- Cover elements that lack a relationship to one another
To be fair, I also saw some lovely cover composition and typography that would stand up proudly next to any traditionally-published book out there, and even outclass a good many of them. These are books by authors who know and care about the difference between amateurish cover design and covers that hook potential readers. They may not have taken on the task of cover design themselves, but if they didn’t they went to someone who knows how and hired it done.
Your cover needs first and foremost to be simple. Simple doesn’t necessarily mean plain, but it does mean that there are a few cover elements that work together to tell the reader something about the book—its genre, its general approach, its tone.
Does that sound like a lot to convey in one picture and some type? It is, and it will be a challenge to do it right. Will it be more than you can handle to produce a professional-looking cover with art and typography appropriate to your genre and the voice and feel of your book? There's one way to find out: 1. give it a whirl and see what happens. 2. be honest with yourself about the results 3. be willing to hire the work done if needed.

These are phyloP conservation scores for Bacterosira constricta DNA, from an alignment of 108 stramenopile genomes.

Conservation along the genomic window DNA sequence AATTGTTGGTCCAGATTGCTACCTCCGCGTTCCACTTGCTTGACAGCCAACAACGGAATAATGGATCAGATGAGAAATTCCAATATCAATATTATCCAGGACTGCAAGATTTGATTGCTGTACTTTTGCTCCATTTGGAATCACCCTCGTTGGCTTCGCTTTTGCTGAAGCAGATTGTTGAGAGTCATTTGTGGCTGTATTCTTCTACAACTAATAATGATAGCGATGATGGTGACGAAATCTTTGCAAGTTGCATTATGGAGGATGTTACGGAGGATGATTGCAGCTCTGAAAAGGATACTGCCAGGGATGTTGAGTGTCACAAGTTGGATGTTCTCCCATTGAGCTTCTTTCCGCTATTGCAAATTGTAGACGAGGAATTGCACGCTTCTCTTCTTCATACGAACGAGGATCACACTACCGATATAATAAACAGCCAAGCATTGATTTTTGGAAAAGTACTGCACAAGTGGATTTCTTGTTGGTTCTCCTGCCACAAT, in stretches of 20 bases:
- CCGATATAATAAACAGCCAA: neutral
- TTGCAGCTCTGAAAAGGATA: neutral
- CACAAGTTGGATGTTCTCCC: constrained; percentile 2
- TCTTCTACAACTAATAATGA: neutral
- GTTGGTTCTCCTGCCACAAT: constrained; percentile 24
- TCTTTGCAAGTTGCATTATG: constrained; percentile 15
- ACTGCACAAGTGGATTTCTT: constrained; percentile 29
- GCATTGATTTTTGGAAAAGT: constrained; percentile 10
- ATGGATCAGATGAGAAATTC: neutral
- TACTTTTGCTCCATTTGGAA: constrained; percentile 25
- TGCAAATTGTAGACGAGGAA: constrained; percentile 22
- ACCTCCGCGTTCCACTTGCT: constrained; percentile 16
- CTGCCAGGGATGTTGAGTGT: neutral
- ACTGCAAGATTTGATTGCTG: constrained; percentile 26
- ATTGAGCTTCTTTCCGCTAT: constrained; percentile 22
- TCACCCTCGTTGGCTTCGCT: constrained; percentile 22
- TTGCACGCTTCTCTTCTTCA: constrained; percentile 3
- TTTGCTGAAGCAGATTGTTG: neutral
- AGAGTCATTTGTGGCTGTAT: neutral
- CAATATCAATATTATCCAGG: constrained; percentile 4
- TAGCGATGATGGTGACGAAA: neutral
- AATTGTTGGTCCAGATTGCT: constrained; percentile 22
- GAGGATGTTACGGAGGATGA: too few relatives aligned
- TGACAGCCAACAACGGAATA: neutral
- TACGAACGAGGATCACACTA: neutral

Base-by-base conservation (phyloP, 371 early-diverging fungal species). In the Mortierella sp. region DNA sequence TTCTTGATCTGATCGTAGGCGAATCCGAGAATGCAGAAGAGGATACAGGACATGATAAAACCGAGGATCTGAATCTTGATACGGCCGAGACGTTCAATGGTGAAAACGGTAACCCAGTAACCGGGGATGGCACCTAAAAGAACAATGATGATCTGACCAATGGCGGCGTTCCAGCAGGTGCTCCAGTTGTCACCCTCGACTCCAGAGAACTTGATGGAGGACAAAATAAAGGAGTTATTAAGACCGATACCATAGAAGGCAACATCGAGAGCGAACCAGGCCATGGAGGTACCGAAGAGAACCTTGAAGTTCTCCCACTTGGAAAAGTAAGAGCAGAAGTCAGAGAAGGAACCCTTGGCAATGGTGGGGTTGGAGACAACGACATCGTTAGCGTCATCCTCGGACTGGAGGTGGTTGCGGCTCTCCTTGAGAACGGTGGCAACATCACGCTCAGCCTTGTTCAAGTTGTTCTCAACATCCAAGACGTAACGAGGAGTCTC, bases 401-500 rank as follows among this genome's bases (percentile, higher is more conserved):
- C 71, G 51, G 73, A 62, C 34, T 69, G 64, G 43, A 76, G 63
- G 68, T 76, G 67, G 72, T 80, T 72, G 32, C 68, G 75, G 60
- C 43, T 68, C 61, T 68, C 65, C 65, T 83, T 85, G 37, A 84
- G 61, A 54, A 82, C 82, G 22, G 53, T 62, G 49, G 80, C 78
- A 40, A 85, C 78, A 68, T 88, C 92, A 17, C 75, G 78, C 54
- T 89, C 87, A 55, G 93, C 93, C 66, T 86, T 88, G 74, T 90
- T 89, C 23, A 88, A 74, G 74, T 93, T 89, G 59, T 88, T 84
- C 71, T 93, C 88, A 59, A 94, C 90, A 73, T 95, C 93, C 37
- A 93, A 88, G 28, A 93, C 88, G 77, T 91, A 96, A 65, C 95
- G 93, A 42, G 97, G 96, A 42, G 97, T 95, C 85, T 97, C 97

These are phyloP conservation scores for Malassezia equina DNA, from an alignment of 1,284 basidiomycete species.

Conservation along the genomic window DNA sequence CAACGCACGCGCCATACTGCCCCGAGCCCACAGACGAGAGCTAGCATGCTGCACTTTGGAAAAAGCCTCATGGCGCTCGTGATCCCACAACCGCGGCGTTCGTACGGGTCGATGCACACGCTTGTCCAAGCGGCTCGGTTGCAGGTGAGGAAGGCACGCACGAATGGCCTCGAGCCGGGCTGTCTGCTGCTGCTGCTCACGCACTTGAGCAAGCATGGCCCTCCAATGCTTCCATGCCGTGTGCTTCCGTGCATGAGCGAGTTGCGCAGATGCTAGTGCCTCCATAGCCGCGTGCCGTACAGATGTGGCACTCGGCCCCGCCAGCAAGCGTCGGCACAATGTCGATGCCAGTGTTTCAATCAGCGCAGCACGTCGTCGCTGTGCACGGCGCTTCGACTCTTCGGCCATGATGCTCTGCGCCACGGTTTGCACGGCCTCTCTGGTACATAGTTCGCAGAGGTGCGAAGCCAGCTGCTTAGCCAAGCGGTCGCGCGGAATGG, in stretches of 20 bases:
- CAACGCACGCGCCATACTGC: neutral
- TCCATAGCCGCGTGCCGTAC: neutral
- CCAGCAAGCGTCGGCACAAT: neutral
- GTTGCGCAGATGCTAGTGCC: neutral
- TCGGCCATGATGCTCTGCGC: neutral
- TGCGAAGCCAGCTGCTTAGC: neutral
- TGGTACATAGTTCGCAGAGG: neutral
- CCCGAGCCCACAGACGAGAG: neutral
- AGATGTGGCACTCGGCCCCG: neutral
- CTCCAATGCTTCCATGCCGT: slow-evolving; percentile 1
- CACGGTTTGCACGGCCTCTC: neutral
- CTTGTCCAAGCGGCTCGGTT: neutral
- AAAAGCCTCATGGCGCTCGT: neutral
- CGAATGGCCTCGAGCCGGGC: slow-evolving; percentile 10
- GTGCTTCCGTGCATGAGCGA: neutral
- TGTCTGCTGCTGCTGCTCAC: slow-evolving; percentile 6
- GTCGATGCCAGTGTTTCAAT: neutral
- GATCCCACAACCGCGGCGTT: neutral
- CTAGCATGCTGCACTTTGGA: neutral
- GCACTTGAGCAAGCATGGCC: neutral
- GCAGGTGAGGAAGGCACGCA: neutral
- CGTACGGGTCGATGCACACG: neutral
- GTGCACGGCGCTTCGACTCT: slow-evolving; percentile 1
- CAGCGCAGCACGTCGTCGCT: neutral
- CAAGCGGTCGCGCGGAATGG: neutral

Typography alone is an artform. You'll need to be able to judge what each typeface conveys in the way of information, personality, and appropriateness to the elements of a particular book. By studying what others have done, you can learn a lot about what works and what doesn't. Type doesn't always have to be fancy and attention-grabbing, nor does it always have to be plain and unobtrusive. What it has to be is right for the particular purpose you have for it.
You may feel like you already know quite a bit about type. Would you put an old-west style typeface on a contemporary romance novel, or a delicate script face on a murder mystery? Probably not. Almost no-one makes type mistakes quite that blatant. But typeface and other typography decisions have many deeper layers and subtleties for the learning, including but not limited to negative space, linespacing, line weight, and letterspacing.
Every type decision a professional makes has a good reason behind it. You can learn a lot by studying what professional designers have done with it on book covers. Ask yourself why you think they went a certain way with a design and not another. Think about how the type looks at full size and at thumbnail size, and how two typefaces on the same cover relate to one another in terms of likeness and difference and how they define the spaces around them.